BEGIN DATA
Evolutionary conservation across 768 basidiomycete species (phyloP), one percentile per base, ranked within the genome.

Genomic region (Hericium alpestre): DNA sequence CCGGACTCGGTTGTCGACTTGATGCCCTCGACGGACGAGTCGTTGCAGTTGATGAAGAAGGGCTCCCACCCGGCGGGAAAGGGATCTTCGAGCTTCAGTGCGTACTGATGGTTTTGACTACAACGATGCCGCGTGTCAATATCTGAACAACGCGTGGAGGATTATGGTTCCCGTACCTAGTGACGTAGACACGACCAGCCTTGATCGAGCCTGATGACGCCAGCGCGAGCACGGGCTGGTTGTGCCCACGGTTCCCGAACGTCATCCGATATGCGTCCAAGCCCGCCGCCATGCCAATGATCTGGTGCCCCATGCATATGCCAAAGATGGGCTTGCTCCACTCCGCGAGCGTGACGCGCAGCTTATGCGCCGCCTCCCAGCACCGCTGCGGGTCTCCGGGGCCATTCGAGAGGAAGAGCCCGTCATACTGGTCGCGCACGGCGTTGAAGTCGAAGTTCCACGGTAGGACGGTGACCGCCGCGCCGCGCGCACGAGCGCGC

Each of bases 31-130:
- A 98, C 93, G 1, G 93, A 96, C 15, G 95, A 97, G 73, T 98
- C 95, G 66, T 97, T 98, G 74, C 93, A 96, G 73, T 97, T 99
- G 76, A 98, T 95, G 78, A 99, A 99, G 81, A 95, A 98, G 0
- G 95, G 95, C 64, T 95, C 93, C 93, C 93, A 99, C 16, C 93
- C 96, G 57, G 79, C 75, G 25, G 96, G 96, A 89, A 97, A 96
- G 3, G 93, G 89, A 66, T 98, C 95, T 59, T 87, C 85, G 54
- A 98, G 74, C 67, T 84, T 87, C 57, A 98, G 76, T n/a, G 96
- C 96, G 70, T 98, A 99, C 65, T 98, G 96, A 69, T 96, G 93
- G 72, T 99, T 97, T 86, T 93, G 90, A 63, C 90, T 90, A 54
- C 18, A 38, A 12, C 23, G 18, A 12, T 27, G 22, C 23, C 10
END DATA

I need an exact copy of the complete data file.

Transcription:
Evolutionary conservation across 768 basidiomycete species (phyloP), one percentile per base, ranked within the genome.

Genomic region (Hericium alpestre): DNA sequence CCGGACTCGGTTGTCGACTTGATGCCCTCGACGGACGAGTCGTTGCAGTTGATGAAGAAGGGCTCCCACCCGGCGGGAAAGGGATCTTCGAGCTTCAGTGCGTACTGATGGTTTTGACTACAACGATGCCGCGTGTCAATATCTGAACAACGCGTGGAGGATTATGGTTCCCGTACCTAGTGACGTAGACACGACCAGCCTTGATCGAGCCTGATGACGCCAGCGCGAGCACGGGCTGGTTGTGCCCACGGTTCCCGAACGTCATCCGATATGCGTCCAAGCCCGCCGCCATGCCAATGATCTGGTGCCCCATGCATATGCCAAAGATGGGCTTGCTCCACTCCGCGAGCGTGACGCGCAGCTTATGCGCCGCCTCCCAGCACCGCTGCGGGTCTCCGGGGCCATTCGAGAGGAAGAGCCCGTCATACTGGTCGCGCACGGCGTTGAAGTCGAAGTTCCACGGTAGGACGGTGACCGCCGCGCCGCGCGCACGAGCGCGC

Each of bases 31-130:
- A 98, C 93, G 1, G 93, A 96, C 15, G 95, A 97, G 73, T 98
- C 95, G 66, T 97, T 98, G 74, C 93, A 96, G 73, T 97, T 99
- G 76, A 98, T 95, G 78, A 99, A 99, G 81, A 95, A 98, G 0
- G 95, G 95, C 64, T 95, C 93, C 93, C 93, A 99, C 16, C 93
- C 96, G 57, G 79, C 75, G 25, G 96, G 96, A 89, A 97, A 96
- G 3, G 93, G 89, A 66, T 98, C 95, T 59, T 87, C 85, G 54
- A 98, G 74, C 67, T 84, T 87, C 57, A 98, G 76, T n/a, G 96
- C 96, G 70, T 98, A 99, C 65, T 98, G 96, A 69, T 96, G 93
- G 72, T 99, T 97, T 86, T 93, G 90, A 63, C 90, T 90, A 54
- C 18, A 38, A 12, C 23, G 18, A 12, T 27, G 22, C 23, C 10